$\begin{array}{rcl}{d}^{2}\left({x}_{n+1},\stackrel{˜}{x}\right)& \le & \frac{1-\left(2-\alpha \right){\alpha }_{n}+{\alpha }_{n}^{2}}{1-\alpha {\alpha }_{n}}{d}^{2}\left({x}_{n},\stackrel{˜}{x}\right)+\frac{2{\alpha }_{n}}{1-\alpha {\alpha }_{n}}〈\stackrel{\to }{f\left(\stackrel{˜}{x}\right)\stackrel{˜}{x}},\stackrel{\to }{{x}_{n+1}\stackrel{˜}{x}}〉\\ \le & \frac{1-\left(2-\alpha \right){\alpha }_{n}}{1-\alpha {\alpha }_{n}}{d}^{2}\left({x}_{n},\stackrel{˜}{x}\right)+\frac{2{\alpha }_{n}}{1-\alpha {\alpha }_{n}}〈\stackrel{\to }{f\left(\stackrel{˜}{x}\right)\stackrel{˜}{x}},\stackrel{\to }{{x}_{n+1}\stackrel{˜}{x}}〉+{\alpha }_{n}^{2}M,\end{array}$
where $M\ge {sup}_{n\ge 0}\left\{{d}^{2}\left({x}_{n},\stackrel{˜}{x}\right)\right\}$. It then follows that
${d}^{2}\left({x}_{n+1},\stackrel{˜}{x}\right)\le \left(1-{\alpha }_{n}^{\prime }\right){d}^{2}\left({x}_{n},\stackrel{˜}{x}\right)+{\alpha }_{n}^{\prime }{\beta }_{n}^{\prime },$
where
${\alpha }_{n}^{\prime }=\frac{2\left(1-\alpha \right){\alpha }_{n}}{1-\alpha {\alpha }_{n}}\phantom{\rule{1em}{0ex}}\text{and}\phantom{\rule{1em}{0ex}}{\beta }_{n}^{\prime }=\frac{\left(1-\alpha {\alpha }_{n}\right){\alpha }_{n}}{2\left(1-\alpha \right)}M+\frac{1}{\left(1-\alpha \right)}〈\stackrel{\to }{f\left(\stackrel{˜}{x}\right)\stackrel{˜}{x}},\stackrel{\to }{{x}_{n+1}\stackrel{˜}{x}}〉.$

Applying Lemma 2.8, we can conclude that ${x}_{n}\to \stackrel{˜}{x}$. This completes the proof. □

If $f\equiv u$, then the following corollary can be obtained directly from Theorem 3.5.

Corollary 3.6 Let C be a closed convex subset of a complete $CAT\left(0\right)$ space X, and let $\left\{T\left(t\right)\right\}$ be a one-parameter continuous semigroup of nonexpansive mappings on C satisfying $\mathcal{F}\ne \mathrm{\varnothing }$ and uniformly asymptotically regular (in short, u.a.r.) on C, that is, for all $h\ge 0$ and any bounded subset B of C,
$\underset{t\to \mathrm{\infty }}{lim}\underset{x\in B}{sup}d\left(T\left(h\right)\left(T\left(t\right)x\right),T\left(t\right)x\right)=0.$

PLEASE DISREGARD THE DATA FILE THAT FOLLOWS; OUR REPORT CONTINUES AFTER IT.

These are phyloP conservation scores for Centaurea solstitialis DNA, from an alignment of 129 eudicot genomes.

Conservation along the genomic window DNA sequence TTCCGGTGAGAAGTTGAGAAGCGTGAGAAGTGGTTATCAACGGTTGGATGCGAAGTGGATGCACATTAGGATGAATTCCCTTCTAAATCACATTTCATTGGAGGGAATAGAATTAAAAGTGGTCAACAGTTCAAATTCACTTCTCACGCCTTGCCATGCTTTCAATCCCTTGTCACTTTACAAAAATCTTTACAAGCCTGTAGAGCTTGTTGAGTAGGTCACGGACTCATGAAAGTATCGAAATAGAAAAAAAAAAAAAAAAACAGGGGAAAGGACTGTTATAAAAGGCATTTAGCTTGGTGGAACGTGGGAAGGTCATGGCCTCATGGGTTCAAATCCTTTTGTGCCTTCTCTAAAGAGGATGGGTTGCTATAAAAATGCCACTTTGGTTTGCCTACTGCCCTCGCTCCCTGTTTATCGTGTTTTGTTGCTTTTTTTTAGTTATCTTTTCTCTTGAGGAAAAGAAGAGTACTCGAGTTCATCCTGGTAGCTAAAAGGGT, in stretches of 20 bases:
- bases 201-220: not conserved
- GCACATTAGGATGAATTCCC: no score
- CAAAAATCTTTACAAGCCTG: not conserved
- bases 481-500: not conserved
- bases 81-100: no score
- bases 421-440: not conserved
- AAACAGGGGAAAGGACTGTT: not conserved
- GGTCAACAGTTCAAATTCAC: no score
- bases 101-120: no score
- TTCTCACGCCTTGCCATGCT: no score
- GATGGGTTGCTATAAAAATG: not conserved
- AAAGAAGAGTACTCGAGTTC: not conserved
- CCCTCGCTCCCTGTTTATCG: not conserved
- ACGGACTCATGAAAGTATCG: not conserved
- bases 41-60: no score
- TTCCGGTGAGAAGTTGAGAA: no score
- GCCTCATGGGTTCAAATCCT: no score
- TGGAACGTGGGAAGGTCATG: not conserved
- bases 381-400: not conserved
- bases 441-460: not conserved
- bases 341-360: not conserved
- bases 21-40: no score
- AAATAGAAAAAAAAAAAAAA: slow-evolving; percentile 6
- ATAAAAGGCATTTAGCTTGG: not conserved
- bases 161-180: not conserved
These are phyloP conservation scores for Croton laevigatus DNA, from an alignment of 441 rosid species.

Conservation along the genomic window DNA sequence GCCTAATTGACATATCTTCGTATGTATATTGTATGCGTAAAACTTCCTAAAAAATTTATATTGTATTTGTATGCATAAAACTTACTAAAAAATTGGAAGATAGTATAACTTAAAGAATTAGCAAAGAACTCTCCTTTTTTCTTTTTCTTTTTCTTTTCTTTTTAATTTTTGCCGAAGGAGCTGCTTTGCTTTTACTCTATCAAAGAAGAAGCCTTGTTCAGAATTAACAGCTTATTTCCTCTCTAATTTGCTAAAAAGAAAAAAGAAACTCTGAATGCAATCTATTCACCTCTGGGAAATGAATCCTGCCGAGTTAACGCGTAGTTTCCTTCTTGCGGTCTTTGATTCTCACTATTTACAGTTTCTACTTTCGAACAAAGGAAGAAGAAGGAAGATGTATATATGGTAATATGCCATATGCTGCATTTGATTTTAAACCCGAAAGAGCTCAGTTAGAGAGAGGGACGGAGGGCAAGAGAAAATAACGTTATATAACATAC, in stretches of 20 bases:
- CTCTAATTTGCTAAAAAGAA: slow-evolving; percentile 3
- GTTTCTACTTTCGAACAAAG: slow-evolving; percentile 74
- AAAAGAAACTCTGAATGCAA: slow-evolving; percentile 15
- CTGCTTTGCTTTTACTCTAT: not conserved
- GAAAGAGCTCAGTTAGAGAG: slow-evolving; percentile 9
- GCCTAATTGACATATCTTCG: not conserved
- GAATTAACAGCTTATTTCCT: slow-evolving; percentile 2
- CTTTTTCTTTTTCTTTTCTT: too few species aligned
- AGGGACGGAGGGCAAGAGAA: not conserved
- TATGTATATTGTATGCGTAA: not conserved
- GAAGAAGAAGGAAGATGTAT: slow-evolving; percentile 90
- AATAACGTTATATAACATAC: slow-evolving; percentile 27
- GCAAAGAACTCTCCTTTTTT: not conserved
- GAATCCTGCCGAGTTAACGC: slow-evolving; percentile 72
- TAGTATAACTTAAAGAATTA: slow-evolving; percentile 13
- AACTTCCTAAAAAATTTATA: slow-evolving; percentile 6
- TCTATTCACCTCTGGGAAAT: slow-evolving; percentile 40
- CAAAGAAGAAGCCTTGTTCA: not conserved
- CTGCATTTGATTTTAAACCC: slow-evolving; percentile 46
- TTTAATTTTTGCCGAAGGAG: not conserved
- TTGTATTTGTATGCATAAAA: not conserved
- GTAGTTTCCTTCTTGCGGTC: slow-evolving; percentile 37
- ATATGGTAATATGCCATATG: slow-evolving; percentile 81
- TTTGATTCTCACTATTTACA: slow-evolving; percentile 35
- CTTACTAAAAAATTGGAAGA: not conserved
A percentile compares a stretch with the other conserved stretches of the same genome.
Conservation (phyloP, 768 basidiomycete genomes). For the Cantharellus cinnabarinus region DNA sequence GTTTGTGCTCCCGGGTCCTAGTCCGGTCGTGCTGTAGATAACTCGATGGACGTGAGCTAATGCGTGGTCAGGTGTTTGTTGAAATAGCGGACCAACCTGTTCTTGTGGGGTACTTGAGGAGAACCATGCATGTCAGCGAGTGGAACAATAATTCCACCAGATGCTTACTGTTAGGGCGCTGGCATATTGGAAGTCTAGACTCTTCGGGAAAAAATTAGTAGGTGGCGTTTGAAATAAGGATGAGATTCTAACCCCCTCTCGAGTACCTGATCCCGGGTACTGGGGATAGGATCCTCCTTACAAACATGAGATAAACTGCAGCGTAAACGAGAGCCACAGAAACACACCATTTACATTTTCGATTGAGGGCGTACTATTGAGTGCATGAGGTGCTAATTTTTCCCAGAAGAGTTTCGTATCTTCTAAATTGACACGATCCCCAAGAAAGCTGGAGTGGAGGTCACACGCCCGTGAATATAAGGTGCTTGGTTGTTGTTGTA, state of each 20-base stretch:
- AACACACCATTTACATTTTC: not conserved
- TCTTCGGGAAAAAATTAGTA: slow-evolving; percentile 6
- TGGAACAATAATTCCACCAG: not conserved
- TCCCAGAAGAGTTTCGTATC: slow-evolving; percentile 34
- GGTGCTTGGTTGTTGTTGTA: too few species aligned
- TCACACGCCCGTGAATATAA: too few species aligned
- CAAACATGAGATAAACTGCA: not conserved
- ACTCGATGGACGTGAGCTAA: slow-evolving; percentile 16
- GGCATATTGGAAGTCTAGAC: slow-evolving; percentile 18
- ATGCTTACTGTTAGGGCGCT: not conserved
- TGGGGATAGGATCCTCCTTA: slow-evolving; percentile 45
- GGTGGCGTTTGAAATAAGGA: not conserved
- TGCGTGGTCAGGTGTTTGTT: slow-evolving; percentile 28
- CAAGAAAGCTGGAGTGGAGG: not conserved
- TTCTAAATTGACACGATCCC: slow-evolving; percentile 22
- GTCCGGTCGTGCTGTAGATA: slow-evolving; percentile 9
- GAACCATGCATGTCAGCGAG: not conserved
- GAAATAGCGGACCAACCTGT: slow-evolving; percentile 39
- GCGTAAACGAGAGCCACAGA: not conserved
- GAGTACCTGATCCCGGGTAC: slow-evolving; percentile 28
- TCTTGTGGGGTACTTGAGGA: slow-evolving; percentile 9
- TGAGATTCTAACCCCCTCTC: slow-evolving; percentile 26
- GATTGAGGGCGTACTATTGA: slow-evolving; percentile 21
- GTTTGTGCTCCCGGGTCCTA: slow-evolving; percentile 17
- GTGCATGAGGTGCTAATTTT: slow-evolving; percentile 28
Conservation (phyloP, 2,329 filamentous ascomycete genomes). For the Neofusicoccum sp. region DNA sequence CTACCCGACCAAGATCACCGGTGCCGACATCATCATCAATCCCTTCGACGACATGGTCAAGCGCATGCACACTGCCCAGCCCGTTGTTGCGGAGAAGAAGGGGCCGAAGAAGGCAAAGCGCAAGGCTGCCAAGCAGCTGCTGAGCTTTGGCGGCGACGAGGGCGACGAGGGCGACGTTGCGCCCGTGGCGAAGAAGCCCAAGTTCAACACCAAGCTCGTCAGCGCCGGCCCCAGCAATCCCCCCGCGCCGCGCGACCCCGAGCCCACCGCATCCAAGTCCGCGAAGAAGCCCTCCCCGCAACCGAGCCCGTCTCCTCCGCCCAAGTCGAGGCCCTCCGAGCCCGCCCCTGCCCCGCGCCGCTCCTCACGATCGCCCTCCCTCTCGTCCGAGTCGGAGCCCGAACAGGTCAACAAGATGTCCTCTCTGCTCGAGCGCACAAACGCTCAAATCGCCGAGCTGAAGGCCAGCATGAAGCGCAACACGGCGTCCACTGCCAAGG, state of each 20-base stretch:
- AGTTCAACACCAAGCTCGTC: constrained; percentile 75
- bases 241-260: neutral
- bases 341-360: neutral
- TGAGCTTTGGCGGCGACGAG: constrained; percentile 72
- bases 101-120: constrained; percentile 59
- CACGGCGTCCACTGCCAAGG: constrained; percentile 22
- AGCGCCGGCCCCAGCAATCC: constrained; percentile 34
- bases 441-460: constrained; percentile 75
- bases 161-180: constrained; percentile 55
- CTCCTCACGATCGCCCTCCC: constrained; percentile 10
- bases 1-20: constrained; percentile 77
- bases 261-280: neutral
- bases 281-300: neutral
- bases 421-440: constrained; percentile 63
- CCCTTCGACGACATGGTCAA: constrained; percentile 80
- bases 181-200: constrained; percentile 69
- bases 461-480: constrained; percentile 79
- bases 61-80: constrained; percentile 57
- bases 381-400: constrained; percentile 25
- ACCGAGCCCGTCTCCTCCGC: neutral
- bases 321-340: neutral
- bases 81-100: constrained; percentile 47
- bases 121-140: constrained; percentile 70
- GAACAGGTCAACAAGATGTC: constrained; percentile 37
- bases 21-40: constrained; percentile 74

Suppose that ${t}_{n}\in \left[0,\mathrm{\infty }\right)$, ${\alpha }_{n}\in \left(0,1\right)$, ${x}_{0}\in C$ and $\left\{{x}_{n}\right\}$ is given by
${x}_{n+1}={\alpha }_{n}u\oplus \left(1-{\alpha }_{n}\right)T\left({t}_{n}\right){x}_{n},\phantom{\rule{1em}{0ex}}\mathrm{\forall }n\ge 0,$
(3.14)
where $\left\{{\alpha }_{n}\right\}\subset \left(0,1\right)$ satisfies the following conditions:
1. (i)

${lim}_{n\to \mathrm{\infty }}{\alpha }_{n}=0$;

2. (ii)

${\sum }_{n=0}^{\mathrm{\infty }}{\alpha }_{n}=\mathrm{\infty }$ and

3. (iii)

${lim}_{n\to \mathrm{\infty }}{t}_{n}=\mathrm{\infty }$.

Then $\left\{{x}_{n}\right\}$ converges strongly as $n\to \mathrm{\infty }$ to $\stackrel{˜}{x}$ such that $\stackrel{˜}{x}={P}_{\mathcal{F}}\stackrel{˜}{x}$, which is equivalent to the variational inequality (3.9).

## Declarations

### Acknowledgements

The first author is supported by the Centre of Excellence in Mathematics under the Commission on Higher Education, Ministry of Education, Thailand.

## Authors’ Affiliations

(1)
Department of Mathematics, Faculty of Science, Naresuan University, Phitsanulok, 65000, Thailand
(2)
Centre of Excellence in Mathematics (CHE), Si Ayutthaya Road, Bangkok, 10400, Thailand